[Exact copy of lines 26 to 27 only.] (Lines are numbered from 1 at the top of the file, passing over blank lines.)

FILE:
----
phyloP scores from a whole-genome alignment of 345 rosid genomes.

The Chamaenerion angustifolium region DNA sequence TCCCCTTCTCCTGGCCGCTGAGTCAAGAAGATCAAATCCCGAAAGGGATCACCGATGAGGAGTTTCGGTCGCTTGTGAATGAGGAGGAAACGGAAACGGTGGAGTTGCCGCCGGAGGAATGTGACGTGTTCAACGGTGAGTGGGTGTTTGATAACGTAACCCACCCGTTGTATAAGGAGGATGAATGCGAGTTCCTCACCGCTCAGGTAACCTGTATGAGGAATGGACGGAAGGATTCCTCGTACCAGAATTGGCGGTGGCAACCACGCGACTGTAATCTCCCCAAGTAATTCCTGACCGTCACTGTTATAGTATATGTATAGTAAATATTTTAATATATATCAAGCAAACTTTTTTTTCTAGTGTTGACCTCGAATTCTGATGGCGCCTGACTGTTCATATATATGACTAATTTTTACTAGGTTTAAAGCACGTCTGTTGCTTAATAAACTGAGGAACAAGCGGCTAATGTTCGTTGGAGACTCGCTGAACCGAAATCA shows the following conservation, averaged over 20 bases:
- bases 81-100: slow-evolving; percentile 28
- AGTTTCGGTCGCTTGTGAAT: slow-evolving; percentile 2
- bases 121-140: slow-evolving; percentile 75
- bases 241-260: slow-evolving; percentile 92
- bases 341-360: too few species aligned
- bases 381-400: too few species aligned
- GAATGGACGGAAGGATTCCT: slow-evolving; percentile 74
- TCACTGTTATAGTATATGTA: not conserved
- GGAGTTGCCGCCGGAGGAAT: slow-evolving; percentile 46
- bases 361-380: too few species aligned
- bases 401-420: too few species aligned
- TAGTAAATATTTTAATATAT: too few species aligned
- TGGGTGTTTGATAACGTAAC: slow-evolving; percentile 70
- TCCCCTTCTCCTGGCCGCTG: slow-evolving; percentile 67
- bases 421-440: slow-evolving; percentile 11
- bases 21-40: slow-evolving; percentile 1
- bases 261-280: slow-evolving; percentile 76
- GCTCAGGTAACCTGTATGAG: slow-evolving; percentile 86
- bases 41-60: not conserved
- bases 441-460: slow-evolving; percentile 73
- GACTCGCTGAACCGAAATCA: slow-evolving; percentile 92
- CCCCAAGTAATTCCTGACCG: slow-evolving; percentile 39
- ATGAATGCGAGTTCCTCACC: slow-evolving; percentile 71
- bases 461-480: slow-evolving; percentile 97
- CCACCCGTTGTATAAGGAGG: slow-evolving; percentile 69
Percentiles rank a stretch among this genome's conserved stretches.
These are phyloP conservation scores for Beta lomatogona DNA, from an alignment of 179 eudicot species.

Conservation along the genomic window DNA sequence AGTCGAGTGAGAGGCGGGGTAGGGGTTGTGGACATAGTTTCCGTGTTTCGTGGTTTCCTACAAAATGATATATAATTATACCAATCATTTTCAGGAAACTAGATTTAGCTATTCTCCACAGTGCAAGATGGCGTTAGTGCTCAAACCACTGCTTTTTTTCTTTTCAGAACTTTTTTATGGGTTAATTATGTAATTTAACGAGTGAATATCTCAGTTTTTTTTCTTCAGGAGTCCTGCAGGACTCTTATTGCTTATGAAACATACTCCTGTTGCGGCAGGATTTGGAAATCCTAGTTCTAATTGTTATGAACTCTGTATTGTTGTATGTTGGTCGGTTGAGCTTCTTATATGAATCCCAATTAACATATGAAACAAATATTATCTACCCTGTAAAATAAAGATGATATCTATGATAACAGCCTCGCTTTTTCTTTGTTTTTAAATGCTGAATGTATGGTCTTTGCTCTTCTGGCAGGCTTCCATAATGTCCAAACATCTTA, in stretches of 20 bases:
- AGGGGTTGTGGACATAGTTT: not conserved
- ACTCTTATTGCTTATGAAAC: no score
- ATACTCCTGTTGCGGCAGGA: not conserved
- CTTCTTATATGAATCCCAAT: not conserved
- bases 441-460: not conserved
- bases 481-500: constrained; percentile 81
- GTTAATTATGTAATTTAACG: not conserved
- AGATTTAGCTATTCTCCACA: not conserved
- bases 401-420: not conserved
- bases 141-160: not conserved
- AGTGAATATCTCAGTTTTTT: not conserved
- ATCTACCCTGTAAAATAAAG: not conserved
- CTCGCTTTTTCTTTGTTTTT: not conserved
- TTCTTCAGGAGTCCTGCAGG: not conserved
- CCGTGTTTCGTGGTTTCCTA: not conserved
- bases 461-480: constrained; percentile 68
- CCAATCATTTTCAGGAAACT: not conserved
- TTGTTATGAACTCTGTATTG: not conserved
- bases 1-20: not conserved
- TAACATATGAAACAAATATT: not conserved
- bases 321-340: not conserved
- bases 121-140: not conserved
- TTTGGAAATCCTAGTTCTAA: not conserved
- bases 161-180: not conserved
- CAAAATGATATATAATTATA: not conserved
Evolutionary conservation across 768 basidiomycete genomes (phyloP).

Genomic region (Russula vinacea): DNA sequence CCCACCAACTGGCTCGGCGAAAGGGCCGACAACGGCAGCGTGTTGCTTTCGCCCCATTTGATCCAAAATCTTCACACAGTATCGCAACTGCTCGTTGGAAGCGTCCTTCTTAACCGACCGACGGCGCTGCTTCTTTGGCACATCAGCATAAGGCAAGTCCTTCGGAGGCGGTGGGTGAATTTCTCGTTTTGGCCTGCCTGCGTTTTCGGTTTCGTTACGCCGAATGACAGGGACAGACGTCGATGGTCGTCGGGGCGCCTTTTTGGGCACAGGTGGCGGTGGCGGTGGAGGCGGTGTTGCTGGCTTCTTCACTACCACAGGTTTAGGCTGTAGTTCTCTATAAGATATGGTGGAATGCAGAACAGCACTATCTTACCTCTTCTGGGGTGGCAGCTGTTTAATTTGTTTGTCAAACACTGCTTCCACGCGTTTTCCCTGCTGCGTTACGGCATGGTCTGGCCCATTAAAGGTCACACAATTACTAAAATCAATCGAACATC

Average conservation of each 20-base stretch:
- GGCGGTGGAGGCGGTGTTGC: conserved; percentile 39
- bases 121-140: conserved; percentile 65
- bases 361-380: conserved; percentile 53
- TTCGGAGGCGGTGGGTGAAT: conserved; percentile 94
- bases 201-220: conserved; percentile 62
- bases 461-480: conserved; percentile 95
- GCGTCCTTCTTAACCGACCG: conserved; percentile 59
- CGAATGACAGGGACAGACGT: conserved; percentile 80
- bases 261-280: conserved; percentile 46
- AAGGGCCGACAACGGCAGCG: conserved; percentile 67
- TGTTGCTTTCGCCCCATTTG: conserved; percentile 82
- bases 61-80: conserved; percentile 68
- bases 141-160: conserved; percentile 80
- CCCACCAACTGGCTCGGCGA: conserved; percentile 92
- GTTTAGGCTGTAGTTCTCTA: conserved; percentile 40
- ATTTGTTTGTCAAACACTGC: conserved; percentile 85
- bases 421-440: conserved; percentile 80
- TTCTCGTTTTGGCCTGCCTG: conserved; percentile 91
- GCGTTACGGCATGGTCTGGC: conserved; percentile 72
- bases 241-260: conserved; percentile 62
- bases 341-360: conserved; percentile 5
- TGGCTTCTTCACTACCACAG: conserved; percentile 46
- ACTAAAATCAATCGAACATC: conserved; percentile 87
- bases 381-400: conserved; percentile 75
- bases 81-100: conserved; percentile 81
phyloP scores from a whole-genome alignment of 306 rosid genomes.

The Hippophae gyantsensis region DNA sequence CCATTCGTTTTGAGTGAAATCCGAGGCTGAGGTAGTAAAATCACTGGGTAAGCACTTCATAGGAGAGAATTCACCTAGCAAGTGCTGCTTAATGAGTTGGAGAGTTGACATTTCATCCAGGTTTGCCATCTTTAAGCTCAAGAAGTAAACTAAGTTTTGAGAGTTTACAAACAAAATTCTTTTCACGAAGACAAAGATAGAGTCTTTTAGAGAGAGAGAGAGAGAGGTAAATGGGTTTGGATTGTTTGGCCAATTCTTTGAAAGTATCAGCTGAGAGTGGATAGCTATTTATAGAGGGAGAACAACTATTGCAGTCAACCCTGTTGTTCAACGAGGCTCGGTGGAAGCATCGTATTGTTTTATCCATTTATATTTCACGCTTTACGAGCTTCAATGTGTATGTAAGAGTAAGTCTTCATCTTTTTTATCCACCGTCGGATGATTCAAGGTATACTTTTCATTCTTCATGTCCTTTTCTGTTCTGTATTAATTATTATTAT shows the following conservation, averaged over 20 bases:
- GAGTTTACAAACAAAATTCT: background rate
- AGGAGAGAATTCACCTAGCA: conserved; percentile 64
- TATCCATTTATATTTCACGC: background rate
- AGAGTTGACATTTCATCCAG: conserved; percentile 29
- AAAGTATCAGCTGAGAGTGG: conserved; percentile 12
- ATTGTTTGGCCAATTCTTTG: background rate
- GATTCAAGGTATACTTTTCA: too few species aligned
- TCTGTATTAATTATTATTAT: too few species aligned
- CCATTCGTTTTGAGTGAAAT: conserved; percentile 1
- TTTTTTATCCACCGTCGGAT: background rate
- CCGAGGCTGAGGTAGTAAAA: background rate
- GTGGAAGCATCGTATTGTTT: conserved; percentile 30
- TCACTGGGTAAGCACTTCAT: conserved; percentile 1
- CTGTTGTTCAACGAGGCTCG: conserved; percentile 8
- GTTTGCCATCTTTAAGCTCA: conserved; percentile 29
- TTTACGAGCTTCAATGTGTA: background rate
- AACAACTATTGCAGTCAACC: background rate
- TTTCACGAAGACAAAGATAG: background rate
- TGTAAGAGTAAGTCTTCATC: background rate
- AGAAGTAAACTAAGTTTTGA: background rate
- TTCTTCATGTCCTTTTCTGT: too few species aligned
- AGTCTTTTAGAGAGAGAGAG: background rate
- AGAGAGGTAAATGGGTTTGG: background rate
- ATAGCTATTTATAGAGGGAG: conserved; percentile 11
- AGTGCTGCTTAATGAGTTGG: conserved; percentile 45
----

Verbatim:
- bases 461-480: slow-evolving; percentile 97
- CCACCCGTTGTATAAGGAGG: slow-evolving; percentile 69